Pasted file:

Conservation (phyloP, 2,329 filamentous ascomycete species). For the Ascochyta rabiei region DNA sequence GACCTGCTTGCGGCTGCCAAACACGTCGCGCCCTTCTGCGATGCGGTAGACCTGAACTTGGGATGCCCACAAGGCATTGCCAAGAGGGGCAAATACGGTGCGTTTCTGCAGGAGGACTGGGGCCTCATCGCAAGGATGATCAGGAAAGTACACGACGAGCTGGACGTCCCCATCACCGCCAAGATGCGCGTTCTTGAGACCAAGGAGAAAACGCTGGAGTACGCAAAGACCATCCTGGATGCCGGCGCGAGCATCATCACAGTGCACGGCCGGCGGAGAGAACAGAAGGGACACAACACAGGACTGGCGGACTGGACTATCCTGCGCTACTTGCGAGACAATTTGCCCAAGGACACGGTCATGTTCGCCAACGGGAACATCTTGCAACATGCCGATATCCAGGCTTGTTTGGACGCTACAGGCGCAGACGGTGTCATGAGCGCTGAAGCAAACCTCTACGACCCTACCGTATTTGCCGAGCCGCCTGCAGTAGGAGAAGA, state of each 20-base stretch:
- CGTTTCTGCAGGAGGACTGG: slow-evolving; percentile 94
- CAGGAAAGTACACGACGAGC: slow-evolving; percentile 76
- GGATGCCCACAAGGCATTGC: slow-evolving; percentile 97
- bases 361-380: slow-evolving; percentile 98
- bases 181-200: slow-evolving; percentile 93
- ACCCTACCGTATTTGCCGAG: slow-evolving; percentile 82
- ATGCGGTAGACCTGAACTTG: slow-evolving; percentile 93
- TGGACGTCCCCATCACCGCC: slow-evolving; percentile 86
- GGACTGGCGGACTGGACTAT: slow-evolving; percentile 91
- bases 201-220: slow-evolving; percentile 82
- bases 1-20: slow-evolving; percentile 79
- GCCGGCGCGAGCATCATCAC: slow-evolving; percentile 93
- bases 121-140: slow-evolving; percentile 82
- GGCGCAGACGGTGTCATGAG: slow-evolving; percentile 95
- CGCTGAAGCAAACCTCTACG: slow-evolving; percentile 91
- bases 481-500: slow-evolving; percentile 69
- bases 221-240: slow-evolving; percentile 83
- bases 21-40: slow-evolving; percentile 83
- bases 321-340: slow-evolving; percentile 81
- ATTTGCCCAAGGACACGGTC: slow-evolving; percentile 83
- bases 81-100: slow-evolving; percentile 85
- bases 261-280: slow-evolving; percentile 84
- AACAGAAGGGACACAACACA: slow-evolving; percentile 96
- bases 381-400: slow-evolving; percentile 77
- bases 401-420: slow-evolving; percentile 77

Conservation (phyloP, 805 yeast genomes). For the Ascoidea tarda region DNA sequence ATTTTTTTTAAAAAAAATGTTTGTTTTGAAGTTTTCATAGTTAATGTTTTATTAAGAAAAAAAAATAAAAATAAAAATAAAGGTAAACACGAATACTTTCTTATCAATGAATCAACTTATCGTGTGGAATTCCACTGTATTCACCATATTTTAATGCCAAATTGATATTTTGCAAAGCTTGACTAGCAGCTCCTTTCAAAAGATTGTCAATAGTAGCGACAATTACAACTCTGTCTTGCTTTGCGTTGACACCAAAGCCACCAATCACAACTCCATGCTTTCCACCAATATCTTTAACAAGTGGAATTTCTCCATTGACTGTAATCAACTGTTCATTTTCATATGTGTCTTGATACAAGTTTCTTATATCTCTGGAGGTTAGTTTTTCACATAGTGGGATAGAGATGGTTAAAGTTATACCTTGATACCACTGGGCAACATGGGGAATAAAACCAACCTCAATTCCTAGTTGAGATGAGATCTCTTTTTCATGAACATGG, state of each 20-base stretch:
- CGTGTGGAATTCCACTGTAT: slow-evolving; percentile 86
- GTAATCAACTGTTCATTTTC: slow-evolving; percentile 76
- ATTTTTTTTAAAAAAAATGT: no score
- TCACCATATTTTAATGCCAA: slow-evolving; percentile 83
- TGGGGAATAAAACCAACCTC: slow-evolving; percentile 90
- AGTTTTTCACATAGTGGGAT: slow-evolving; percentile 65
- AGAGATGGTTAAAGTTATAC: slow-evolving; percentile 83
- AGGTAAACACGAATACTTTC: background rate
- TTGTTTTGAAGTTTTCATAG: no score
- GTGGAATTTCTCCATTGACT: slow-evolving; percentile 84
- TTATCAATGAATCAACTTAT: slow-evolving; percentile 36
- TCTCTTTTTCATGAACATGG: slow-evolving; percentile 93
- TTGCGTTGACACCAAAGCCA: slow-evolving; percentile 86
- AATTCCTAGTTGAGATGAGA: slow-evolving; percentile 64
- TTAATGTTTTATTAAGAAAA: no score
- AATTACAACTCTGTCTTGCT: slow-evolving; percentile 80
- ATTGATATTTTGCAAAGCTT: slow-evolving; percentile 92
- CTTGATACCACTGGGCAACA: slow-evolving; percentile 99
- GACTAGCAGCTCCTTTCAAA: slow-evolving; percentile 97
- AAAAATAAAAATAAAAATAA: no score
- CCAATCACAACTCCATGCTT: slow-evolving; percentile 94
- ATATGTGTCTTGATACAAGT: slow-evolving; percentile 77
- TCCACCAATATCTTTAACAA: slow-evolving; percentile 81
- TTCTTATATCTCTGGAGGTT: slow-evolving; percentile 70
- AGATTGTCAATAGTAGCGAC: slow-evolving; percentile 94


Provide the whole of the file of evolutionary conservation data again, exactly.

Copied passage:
Conservation (phyloP, 2,329 filamentous ascomycete species). For the Ascochyta rabiei region DNA sequence GACCTGCTTGCGGCTGCCAAACACGTCGCGCCCTTCTGCGATGCGGTAGACCTGAACTTGGGATGCCCACAAGGCATTGCCAAGAGGGGCAAATACGGTGCGTTTCTGCAGGAGGACTGGGGCCTCATCGCAAGGATGATCAGGAAAGTACACGACGAGCTGGACGTCCCCATCACCGCCAAGATGCGCGTTCTTGAGACCAAGGAGAAAACGCTGGAGTACGCAAAGACCATCCTGGATGCCGGCGCGAGCATCATCACAGTGCACGGCCGGCGGAGAGAACAGAAGGGACACAACACAGGACTGGCGGACTGGACTATCCTGCGCTACTTGCGAGACAATTTGCCCAAGGACACGGTCATGTTCGCCAACGGGAACATCTTGCAACATGCCGATATCCAGGCTTGTTTGGACGCTACAGGCGCAGACGGTGTCATGAGCGCTGAAGCAAACCTCTACGACCCTACCGTATTTGCCGAGCCGCCTGCAGTAGGAGAAGA, state of each 20-base stretch:
- CGTTTCTGCAGGAGGACTGG: slow-evolving; percentile 94
- CAGGAAAGTACACGACGAGC: slow-evolving; percentile 76
- GGATGCCCACAAGGCATTGC: slow-evolving; percentile 97
- bases 361-380: slow-evolving; percentile 98
- bases 181-200: slow-evolving; percentile 93
- ACCCTACCGTATTTGCCGAG: slow-evolving; percentile 82
- ATGCGGTAGACCTGAACTTG: slow-evolving; percentile 93
- TGGACGTCCCCATCACCGCC: slow-evolving; percentile 86
- GGACTGGCGGACTGGACTAT: slow-evolving; percentile 91
- bases 201-220: slow-evolving; percentile 82
- bases 1-20: slow-evolving; percentile 79
- GCCGGCGCGAGCATCATCAC: slow-evolving; percentile 93
- bases 121-140: slow-evolving; percentile 82
- GGCGCAGACGGTGTCATGAG: slow-evolving; percentile 95
- CGCTGAAGCAAACCTCTACG: slow-evolving; percentile 91
- bases 481-500: slow-evolving; percentile 69
- bases 221-240: slow-evolving; percentile 83
- bases 21-40: slow-evolving; percentile 83
- bases 321-340: slow-evolving; percentile 81
- ATTTGCCCAAGGACACGGTC: slow-evolving; percentile 83
- bases 81-100: slow-evolving; percentile 85
- bases 261-280: slow-evolving; percentile 84
- AACAGAAGGGACACAACACA: slow-evolving; percentile 96
- bases 381-400: slow-evolving; percentile 77
- bases 401-420: slow-evolving; percentile 77

Conservation (phyloP, 805 yeast genomes). For the Ascoidea tarda region DNA sequence ATTTTTTTTAAAAAAAATGTTTGTTTTGAAGTTTTCATAGTTAATGTTTTATTAAGAAAAAAAAATAAAAATAAAAATAAAGGTAAACACGAATACTTTCTTATCAATGAATCAACTTATCGTGTGGAATTCCACTGTATTCACCATATTTTAATGCCAAATTGATATTTTGCAAAGCTTGACTAGCAGCTCCTTTCAAAAGATTGTCAATAGTAGCGACAATTACAACTCTGTCTTGCTTTGCGTTGACACCAAAGCCACCAATCACAACTCCATGCTTTCCACCAATATCTTTAACAAGTGGAATTTCTCCATTGACTGTAATCAACTGTTCATTTTCATATGTGTCTTGATACAAGTTTCTTATATCTCTGGAGGTTAGTTTTTCACATAGTGGGATAGAGATGGTTAAAGTTATACCTTGATACCACTGGGCAACATGGGGAATAAAACCAACCTCAATTCCTAGTTGAGATGAGATCTCTTTTTCATGAACATGG, state of each 20-base stretch:
- CGTGTGGAATTCCACTGTAT: slow-evolving; percentile 86
- GTAATCAACTGTTCATTTTC: slow-evolving; percentile 76
- ATTTTTTTTAAAAAAAATGT: no score
- TCACCATATTTTAATGCCAA: slow-evolving; percentile 83
- TGGGGAATAAAACCAACCTC: slow-evolving; percentile 90
- AGTTTTTCACATAGTGGGAT: slow-evolving; percentile 65
- AGAGATGGTTAAAGTTATAC: slow-evolving; percentile 83
- AGGTAAACACGAATACTTTC: background rate
- TTGTTTTGAAGTTTTCATAG: no score
- GTGGAATTTCTCCATTGACT: slow-evolving; percentile 84
- TTATCAATGAATCAACTTAT: slow-evolving; percentile 36
- TCTCTTTTTCATGAACATGG: slow-evolving; percentile 93
- TTGCGTTGACACCAAAGCCA: slow-evolving; percentile 86
- AATTCCTAGTTGAGATGAGA: slow-evolving; percentile 64
- TTAATGTTTTATTAAGAAAA: no score
- AATTACAACTCTGTCTTGCT: slow-evolving; percentile 80
- ATTGATATTTTGCAAAGCTT: slow-evolving; percentile 92
- CTTGATACCACTGGGCAACA: slow-evolving; percentile 99
- GACTAGCAGCTCCTTTCAAA: slow-evolving; percentile 97
- AAAAATAAAAATAAAAATAA: no score
- CCAATCACAACTCCATGCTT: slow-evolving; percentile 94
- ATATGTGTCTTGATACAAGT: slow-evolving; percentile 77
- TCCACCAATATCTTTAACAA: slow-evolving; percentile 81
- TTCTTATATCTCTGGAGGTT: slow-evolving; percentile 70
- AGATTGTCAATAGTAGCGAC: slow-evolving; percentile 94